Central Park Boathouse to close, new operator sought

Central Park Boathouse to close, new operator sought

She has washed the dishes – and it is a heartbreak for the city.

Beware of false assurances from city officials trying to save face — I don’t expect the Central Park Boathouse to wake up again soon after the restaurant closes its doors in October.

“It is our intention to engage a future operator as soon as possible,” Parks Department officials said Friday, after current manager Dean J. Poll announced he was shutting things down.

Poll, the Long Island-born restaurateur known for saving Gallagher’s Steakhouse from closure back in 2013, blamed skyrocketing, inflation-driven food prices, coupled with punishing labor costs.

But if the past is any guide, we’ll be waiting an awful long time for a table at the most beautiful lakeside lake on Earth.

The troubled history of another Central Park institution, Tavern on the Green, with Poll backing out of a deal to reopen the then-dark landmark in 2010, suggests it may be a while before the Central Park sheep return.

A prolonged closure would be a tragedy for the park and for post-pandemic New York. Visiting friends from Seattle who had never seen it until recently were in awe of the beauty of the setting – as I am on every visit.

A closed Loeb boathouse in 2021.
Well-liked by tourists and locals alike, the closing of the restaurant inside the historic Loeb Boathouse will be a blow to the New York restaurant scene.
Brian Zak/NY Post

But the Tavern became the “Cavern on the Green” for five years during the Bloomberg administration. Issue No. 1 was the city’s insistence that the notoriously tough Local 6 of the New York Hotel Trades Council & Motel union represent workers under a new operator to succeed former licensee Jennifer LeRoy — even though the city was under no obligation to require it.

Poll, who has run the Boathouse since 2000, had a deal in 2010 to reopen the Tavern. But he walked away after the union blocked his plan to cut staff numbers.

Local 6 brought in Poll to try to cut its influence at the Tavern when it muscled its way into the formerly unaffiliated Boathouse a year later.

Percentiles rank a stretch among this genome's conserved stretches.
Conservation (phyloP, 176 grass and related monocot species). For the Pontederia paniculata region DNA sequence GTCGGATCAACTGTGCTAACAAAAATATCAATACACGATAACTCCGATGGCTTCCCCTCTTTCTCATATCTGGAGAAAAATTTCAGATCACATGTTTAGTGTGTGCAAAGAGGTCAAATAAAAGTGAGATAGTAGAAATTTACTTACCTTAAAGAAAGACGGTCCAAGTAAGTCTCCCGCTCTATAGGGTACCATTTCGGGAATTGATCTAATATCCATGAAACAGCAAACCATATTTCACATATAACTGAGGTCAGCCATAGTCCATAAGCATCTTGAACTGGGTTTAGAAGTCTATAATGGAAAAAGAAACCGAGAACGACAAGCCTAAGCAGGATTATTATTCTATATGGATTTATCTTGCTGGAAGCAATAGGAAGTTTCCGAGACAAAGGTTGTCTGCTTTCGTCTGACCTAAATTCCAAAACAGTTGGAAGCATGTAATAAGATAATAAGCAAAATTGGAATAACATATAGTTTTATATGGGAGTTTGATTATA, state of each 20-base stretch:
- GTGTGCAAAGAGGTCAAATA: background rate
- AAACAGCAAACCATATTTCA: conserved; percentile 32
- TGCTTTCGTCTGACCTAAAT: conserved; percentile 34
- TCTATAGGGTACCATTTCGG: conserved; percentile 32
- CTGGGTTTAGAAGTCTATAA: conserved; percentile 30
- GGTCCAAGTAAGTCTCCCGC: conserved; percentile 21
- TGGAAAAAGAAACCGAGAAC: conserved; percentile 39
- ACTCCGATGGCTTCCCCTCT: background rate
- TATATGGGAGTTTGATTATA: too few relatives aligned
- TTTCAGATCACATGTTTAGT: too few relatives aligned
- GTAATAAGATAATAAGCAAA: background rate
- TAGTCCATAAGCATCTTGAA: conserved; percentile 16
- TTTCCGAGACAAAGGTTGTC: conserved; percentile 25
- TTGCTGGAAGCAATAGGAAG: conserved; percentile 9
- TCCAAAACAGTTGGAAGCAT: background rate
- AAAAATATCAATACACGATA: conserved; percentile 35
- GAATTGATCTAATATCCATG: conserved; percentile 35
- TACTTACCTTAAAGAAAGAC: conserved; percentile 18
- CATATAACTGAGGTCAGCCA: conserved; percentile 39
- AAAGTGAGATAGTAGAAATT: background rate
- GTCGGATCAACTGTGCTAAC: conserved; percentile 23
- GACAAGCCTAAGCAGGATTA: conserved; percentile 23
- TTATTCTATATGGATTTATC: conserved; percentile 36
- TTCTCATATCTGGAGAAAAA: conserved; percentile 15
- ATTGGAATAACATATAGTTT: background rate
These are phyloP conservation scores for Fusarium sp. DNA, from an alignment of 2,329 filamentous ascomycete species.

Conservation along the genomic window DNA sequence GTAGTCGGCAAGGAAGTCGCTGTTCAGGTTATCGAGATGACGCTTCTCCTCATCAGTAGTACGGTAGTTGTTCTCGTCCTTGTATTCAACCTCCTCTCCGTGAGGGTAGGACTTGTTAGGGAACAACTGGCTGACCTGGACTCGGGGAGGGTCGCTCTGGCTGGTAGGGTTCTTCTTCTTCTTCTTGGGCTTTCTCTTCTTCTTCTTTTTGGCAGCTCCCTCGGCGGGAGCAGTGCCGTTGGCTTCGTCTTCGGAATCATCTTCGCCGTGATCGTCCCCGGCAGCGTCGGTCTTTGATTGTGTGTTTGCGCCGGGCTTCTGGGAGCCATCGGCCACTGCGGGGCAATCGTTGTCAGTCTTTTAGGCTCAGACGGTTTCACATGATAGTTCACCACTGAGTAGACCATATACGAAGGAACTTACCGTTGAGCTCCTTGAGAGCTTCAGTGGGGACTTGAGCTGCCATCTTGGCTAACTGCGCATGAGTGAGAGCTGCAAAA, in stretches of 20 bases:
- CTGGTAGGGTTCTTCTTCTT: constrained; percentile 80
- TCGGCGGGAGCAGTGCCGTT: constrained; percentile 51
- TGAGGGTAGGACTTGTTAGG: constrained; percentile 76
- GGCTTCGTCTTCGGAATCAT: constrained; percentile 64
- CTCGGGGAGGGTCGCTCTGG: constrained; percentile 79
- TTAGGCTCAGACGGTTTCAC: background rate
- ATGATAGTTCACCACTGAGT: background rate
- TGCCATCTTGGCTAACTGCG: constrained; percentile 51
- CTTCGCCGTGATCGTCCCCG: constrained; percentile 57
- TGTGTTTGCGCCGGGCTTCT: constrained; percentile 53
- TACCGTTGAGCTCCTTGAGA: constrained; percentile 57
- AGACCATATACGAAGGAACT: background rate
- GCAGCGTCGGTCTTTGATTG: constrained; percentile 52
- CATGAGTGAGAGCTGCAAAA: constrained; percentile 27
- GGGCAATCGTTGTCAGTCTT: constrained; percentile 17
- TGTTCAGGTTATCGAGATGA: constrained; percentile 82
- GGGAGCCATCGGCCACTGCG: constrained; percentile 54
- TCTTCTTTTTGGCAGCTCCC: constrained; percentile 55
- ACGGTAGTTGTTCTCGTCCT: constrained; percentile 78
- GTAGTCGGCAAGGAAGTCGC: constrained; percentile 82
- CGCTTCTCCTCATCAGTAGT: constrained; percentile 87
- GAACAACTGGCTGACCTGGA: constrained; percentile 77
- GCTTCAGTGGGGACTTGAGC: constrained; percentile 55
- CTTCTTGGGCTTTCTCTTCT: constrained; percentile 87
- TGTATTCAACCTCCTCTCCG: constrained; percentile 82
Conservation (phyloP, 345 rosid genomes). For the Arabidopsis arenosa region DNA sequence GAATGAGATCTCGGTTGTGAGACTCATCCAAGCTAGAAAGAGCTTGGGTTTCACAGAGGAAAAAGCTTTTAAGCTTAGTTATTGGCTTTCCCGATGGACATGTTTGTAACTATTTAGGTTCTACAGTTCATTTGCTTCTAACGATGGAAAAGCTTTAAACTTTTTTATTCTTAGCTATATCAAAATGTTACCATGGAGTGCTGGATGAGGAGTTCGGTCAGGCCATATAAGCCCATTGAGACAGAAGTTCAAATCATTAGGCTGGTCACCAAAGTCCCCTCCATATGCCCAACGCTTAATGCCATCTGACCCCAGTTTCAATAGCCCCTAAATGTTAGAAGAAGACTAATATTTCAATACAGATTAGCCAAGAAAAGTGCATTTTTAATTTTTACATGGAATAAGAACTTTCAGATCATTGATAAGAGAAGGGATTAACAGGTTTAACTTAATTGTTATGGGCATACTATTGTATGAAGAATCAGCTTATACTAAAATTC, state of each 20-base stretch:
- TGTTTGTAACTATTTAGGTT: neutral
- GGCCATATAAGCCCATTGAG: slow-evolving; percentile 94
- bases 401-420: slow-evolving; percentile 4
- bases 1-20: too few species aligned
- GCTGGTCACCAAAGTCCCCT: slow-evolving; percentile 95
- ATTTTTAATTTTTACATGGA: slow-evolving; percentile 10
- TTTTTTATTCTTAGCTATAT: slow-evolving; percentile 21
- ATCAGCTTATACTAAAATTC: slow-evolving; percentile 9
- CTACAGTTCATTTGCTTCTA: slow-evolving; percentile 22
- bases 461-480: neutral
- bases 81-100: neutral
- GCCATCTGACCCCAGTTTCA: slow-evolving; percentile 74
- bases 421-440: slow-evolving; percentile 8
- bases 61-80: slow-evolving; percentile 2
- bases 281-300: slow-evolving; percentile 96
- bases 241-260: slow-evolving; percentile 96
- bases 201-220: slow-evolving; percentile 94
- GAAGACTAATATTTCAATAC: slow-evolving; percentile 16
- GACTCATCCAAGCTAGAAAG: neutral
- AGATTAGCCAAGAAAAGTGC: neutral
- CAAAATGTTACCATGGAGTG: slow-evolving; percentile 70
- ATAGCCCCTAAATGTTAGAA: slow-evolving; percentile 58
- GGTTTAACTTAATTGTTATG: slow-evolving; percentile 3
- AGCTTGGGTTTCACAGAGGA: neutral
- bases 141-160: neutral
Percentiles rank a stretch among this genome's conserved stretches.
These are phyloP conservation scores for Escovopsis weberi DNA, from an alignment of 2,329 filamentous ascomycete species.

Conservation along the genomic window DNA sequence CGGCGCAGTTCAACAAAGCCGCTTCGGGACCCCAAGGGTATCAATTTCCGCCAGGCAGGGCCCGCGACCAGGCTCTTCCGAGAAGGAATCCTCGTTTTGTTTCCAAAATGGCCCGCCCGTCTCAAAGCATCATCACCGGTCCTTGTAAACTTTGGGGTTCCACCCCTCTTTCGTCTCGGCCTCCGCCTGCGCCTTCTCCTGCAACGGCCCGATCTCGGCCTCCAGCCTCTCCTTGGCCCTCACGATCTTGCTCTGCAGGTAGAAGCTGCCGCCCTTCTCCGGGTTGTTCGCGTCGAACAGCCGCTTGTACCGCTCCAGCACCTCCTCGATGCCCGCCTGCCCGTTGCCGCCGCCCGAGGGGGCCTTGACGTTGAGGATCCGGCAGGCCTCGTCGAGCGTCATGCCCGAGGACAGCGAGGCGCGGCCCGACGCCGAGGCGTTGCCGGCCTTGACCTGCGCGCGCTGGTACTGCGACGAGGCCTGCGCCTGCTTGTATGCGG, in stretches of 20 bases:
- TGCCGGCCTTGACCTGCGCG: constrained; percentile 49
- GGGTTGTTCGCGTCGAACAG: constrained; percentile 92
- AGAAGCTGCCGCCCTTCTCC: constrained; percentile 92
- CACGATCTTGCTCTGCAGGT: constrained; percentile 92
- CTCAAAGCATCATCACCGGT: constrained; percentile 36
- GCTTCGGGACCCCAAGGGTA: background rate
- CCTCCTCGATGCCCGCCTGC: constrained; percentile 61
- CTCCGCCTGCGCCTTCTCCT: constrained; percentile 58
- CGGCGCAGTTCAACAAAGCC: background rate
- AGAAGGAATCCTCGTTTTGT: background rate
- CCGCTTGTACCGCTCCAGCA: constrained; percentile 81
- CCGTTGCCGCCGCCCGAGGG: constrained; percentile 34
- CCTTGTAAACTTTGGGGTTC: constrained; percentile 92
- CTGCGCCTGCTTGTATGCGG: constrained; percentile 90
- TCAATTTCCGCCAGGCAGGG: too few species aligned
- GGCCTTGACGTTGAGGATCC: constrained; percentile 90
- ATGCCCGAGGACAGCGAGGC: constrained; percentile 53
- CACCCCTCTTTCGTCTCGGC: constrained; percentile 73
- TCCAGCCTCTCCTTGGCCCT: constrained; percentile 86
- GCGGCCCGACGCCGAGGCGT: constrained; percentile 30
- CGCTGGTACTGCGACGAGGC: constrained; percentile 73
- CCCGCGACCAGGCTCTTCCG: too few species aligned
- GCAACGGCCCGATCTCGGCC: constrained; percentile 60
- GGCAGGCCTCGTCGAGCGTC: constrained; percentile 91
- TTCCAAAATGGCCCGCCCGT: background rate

The forced marriage seemed to work, but the bitterness never completely went away.

Now, as Poll plans to close the Boathouse on Oct. 17 at the cost of 163 union jobs, there’s buzz that he’s just trying to push Local 6 to swallow job cuts, including giving back. But that’s unlikely, given the union’s take-no-prisoners style.

Poll played down the idea that a new operator could be chosen soon, saying “Maybe not” when asked about it by The Post.

Central Park Boathouse during the lunch rush.
A renovation in 2018 only added to the atmosphere of the restaurant, which is now awaiting a new operator.
David McGlynn

Before anyone can turn the lights back on, the Parks Department must bid out the complex licensing agreement; a lot of time can pass while they wait for and evaluate offers. Potential operators must crunch the numbers on a requirement to pay the city the greater of a $1.7 million annual fee or 7.2% of annual revenue, not to mention the terms of a union contract.

Poll did his best – and more. He turned the once tourist-only Boathouse into a viable destination for New Yorkers. A $2.9 million renovation in 2018 made the lakeside venue even more enticing with improved seating, decor and a new glass wall that rolls up depending on the weather.

He also made the modern-American menu better than it’s ever been. Dishes this summer—like basil-infused salmon with Tuscan couscous ($36 lunch, $38 dinner), roasted leg of lamb just $42 for dinner) and one of the best crab cakes I’ve ever had ($23 lunch and dinner)—were not just delicious, but reasonable by today’s standards.

It would be a shame to lose for too long the wonderful taste of Naustets in a setting that so beautifully celebrates our city.

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